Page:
Saturday, April 14, 2012

Cryptonyte’s Special Crossword in The Hindu

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While solving The Hindu Crossword 10437 by Cryptonyte (Tony Sebastian), I could spot the hidden (22d) references early on since I know Tony is getting married on 21st April 2012 (21a). And so the wedding mentions (1d, 9d), his fiancée's name (16d)…was there more? A Nina? I couldn't see one.

Perhaps in-jokes that we aren't expected to know, I thought, and left it at that.

I did wonder why 5d had a word in it for no reason at all.

Your ploy involves discretion towards the in-charge (6) TACTIC
TACT (discretion) IC (in-charge)

Why "your ploy"? Why not just:

Ploy involves discretion towards the in-charge (6) TACTIC

Then, with another look at the clues, the penny dropped.

cryptonyte-special-hindu 

Do you see what I see?

Will update the answer after a few hours.  Follow other discussion about this crossword on THCC.

Update: The clues contain a buried message, highlighted here.

Congrats and best wishes to the happy couple.

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16 comments

Chaturvasi said...

Shuchi

Now I see it!

Since I too had got the wedding invitation, I saw the thematic words almost instantaneously but I missed the "ploy" that you mention.

Since we are on the subject: I know that the setter did not take the subeditor/publisher into confidence but simply sent in the puzzle. My question is: what is the convention in the UK? Don't setters tell the paper in advance of any buried message? Can any UK setter enlighten me?

Col_Gopinath said...

Rosanna will definitely say 'I do' on the 21st

Tony Chesterley said...

Very slick. Congratulations to the happy couple!

SandhyaP said...

Wow, what a novel way to propose!

Suresh said...

Wow.

Navneeth said...

Brilliantly done, Tony! My best wishes to you and your fiancee.

I did think the 'your' was superfluous, but did not bother to look into further, apart from making a mental to note to mention it on the blog.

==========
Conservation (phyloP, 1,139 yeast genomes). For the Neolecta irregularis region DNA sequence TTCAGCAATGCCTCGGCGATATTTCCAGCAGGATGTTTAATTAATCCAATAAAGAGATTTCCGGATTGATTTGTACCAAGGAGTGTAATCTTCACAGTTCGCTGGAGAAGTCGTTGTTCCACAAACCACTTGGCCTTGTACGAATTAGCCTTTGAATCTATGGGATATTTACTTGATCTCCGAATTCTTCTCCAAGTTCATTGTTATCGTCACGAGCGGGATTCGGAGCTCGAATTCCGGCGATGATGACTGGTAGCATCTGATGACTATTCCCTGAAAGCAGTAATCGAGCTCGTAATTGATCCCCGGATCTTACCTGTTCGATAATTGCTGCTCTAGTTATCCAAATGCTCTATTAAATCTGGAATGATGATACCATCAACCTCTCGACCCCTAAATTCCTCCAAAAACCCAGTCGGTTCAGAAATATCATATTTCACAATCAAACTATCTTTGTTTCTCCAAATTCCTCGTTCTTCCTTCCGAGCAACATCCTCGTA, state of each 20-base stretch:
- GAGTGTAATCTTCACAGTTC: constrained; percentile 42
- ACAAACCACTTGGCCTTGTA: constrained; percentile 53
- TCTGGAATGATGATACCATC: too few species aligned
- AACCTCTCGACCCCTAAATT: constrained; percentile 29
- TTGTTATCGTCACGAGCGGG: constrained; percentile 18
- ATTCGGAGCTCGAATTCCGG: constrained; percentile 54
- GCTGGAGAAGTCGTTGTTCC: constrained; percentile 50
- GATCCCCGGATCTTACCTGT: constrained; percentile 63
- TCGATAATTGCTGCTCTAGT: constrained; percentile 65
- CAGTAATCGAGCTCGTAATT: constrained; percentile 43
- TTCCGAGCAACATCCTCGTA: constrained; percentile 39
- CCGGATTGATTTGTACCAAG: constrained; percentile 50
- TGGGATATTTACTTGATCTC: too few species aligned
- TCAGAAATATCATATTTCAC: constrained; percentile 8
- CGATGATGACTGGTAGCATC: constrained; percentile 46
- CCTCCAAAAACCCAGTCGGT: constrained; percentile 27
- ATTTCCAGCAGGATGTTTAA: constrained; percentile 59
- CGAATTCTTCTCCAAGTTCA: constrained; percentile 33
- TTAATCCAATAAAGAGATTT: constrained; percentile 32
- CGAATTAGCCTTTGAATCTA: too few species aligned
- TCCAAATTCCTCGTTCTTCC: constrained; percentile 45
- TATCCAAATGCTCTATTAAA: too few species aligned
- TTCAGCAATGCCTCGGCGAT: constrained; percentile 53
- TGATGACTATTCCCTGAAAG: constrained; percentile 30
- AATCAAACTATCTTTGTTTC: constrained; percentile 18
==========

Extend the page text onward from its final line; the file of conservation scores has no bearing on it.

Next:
Kishore said...

All the best to Tony. One clue had me musing, was it a hint to the party of the other part ;-0

I happened to read separately the parts of 14d separated by the hyphen...

Shuchi said...

CV Sir: Your question raises another. To what extent should the setter be expected to reveal personal inspirations behind the crossword? "The proper name in 7d is my brother-in-law's, the Europe theme is because I had a wonderful vacation there last year, through 5d I'm trying to apologise to a friend"? If the setter and the publisher get into qualitative discussions about crossword content, or if they share the kind of camaraderie where these details get talked about, then the setter would be likely to mention such a theme. In the absence of those, I can't see how this can treated as a formal convention.

There must be more cases of setters putting in messages/references that only they and their near ones chuckle over, while the rest of us solve and move on with our lives, never knowing.

And that's perfectly all right I think, provided the crossword is fair to the solver and does not make personal knowledge of the setter a necessary condition for solving. As with this crossword. The theme was an add-on; none of the answers depended on it.

Your thoughts?

[I'm reminded of this related discussion: How self-effacing should a crossword setter be?]

Navneeth said...